For me, the Kicks takes it. As an owner of one of these, I see myself spending most of my time in-town, where I don’t really need AWD or the extra power. I like the view out of the Kicks, I like that I can throw my hockey bag in without thinking about it and I like how nimble it feels thanks to that steering rack. The better exterior looks are also important to me, as image tends to be in this segment. The Kona will absolutely have its suitors – it deserves it, and I guess if I was part of a family of three (or four) and really wanted a subcompact CUV as my daily driver/road-trip car, I’d have to consider the Kona. Thing is, if that were me, I’d be looking bigger, which is a conversation for another day.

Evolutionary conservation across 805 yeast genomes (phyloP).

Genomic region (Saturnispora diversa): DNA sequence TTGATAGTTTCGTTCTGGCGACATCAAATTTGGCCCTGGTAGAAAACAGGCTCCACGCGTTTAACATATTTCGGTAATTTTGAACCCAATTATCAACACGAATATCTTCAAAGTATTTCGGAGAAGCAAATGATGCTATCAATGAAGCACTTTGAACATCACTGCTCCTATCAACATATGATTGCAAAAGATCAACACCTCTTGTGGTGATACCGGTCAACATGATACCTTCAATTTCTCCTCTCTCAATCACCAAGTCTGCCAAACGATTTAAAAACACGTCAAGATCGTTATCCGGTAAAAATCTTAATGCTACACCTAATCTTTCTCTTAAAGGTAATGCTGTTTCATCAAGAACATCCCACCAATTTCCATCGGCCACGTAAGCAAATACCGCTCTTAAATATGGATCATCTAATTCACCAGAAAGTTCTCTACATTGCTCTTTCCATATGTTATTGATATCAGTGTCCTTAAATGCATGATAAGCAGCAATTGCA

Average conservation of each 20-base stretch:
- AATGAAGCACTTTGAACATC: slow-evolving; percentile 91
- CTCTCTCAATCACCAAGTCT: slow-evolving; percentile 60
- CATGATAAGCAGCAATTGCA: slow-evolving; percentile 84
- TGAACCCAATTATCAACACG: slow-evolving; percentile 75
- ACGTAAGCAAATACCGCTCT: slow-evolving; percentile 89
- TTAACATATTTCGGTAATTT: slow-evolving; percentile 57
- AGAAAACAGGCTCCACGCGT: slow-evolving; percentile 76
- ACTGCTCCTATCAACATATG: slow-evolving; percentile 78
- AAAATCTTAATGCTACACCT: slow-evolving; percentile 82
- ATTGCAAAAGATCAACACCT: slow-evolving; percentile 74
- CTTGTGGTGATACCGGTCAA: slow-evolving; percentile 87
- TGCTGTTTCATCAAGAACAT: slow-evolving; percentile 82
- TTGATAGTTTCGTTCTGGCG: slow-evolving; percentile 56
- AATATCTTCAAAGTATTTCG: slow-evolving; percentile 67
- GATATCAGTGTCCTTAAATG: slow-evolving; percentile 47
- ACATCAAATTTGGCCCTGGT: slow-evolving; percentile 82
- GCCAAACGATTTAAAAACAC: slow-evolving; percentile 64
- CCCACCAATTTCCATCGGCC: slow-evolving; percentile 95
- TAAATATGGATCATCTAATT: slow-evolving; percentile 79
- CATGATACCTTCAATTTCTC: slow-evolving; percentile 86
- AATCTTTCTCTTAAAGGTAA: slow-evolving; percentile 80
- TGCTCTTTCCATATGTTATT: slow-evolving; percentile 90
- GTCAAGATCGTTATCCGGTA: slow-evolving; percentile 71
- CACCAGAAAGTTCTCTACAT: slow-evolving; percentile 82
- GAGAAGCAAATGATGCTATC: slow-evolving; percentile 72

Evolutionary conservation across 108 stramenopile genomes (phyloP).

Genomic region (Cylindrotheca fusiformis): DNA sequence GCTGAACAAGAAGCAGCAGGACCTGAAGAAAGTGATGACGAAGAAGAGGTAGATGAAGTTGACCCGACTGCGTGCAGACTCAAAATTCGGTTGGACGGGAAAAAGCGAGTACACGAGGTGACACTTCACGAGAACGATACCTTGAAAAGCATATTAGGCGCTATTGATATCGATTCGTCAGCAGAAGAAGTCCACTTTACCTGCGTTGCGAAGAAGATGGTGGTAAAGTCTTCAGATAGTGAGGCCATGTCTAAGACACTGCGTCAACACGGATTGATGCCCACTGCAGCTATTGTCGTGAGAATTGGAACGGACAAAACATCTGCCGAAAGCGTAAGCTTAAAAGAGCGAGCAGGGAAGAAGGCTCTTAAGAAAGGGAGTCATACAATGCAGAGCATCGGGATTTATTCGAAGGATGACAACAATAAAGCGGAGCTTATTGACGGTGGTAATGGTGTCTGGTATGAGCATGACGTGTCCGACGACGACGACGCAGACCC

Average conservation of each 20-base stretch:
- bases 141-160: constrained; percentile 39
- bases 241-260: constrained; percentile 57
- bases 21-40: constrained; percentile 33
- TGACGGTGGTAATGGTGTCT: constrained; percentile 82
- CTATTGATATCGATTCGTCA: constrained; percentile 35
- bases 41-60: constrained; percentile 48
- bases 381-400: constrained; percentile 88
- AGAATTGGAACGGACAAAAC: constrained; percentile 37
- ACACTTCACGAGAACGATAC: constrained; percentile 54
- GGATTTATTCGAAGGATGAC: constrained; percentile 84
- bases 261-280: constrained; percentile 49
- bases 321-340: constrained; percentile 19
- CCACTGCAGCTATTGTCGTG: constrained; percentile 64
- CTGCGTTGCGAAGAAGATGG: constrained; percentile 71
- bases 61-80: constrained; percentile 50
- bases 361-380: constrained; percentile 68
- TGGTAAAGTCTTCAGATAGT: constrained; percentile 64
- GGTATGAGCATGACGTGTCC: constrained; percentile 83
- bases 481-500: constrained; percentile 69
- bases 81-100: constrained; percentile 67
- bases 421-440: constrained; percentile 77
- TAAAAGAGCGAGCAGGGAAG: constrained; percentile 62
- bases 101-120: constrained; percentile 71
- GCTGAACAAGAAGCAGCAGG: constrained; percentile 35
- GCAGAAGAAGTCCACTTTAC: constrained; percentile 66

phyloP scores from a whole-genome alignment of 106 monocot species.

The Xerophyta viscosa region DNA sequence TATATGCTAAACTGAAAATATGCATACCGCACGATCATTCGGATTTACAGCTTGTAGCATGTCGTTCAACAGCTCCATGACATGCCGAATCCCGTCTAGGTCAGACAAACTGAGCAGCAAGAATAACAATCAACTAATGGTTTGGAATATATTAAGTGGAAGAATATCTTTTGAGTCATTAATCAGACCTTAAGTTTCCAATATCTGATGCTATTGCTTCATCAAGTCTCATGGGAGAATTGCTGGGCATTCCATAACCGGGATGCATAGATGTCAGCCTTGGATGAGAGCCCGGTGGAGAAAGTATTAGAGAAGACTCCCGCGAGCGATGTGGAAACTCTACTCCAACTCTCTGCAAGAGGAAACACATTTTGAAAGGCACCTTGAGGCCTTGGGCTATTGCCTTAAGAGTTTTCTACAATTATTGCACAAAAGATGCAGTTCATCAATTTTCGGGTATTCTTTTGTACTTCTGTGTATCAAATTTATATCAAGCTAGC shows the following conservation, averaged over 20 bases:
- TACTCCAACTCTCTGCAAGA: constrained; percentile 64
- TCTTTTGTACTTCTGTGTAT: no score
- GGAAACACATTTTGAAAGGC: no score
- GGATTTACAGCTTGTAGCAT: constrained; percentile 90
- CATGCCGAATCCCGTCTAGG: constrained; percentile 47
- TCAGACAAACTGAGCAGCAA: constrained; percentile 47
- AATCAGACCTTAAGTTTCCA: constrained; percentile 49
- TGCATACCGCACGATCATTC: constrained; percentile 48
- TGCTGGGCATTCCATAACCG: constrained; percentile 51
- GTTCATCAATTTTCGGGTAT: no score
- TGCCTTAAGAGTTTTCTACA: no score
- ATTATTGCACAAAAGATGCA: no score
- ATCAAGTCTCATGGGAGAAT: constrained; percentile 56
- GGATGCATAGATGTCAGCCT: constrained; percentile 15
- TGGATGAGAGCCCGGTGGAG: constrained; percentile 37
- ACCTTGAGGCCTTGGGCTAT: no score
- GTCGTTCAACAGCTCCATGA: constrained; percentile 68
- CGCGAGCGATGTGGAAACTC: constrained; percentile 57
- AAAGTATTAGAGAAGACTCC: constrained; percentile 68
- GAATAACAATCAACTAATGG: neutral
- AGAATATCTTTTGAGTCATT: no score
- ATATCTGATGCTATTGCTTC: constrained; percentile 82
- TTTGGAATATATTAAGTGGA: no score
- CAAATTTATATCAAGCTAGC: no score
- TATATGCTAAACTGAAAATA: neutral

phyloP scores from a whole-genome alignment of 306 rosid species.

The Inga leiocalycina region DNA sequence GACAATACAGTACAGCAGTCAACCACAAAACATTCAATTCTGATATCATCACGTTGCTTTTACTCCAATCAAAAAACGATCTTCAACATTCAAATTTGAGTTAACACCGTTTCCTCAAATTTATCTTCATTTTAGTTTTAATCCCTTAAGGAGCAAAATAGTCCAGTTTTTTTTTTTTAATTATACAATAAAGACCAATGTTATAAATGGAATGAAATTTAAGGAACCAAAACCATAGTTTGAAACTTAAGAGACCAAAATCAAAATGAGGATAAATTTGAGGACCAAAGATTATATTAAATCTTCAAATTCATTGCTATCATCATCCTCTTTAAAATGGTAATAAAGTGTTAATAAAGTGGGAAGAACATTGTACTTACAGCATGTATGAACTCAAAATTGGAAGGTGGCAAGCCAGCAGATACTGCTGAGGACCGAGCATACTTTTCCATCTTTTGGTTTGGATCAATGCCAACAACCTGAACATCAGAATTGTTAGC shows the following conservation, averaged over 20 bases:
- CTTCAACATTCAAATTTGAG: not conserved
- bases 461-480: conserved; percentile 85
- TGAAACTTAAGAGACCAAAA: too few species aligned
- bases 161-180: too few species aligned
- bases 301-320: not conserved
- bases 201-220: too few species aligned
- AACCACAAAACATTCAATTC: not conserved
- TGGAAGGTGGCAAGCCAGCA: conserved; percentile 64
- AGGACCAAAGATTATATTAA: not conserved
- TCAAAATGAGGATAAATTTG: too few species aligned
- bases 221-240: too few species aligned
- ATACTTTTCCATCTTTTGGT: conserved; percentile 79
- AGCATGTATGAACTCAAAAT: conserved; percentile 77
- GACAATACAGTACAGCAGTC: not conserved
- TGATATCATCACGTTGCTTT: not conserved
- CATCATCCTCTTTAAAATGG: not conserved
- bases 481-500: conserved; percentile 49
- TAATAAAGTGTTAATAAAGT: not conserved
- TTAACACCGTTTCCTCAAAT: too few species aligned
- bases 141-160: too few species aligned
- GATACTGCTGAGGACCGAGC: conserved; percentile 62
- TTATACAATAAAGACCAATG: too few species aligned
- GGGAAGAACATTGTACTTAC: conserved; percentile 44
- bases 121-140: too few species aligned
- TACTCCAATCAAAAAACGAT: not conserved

Which of these vehicles would I choose? That’s like asking whether I’d prefer tickets to see Modest Mouse or Arcade Fire or Foaming Bethlehem. Hmm? Oh, you’ve probably never heard of them.
Point is, while I found the Kona more appealing to drive for my personal needs (better cargo space, more substantial feel, a little more power), I have to agree with Dan here. The Kona’s advantages aren’t really aimed at the youthful buyer who would actually be shopping in this segment. Actually, they seem aimed at the buyer who might think they’re a little more youthful than they actually are.
The Kicks, on the other hand, is inexpensive, and not overly complicated, and light on its feet. While it’s not exactly a performance machine, it’s not completely crazy to think that this little crossover doesn’t have a little Datsun 510 DNA somewhere in the mix. The Kicks’ charms don’t come from heavy feature loadout or higher-priced halo models; they come from simplicity.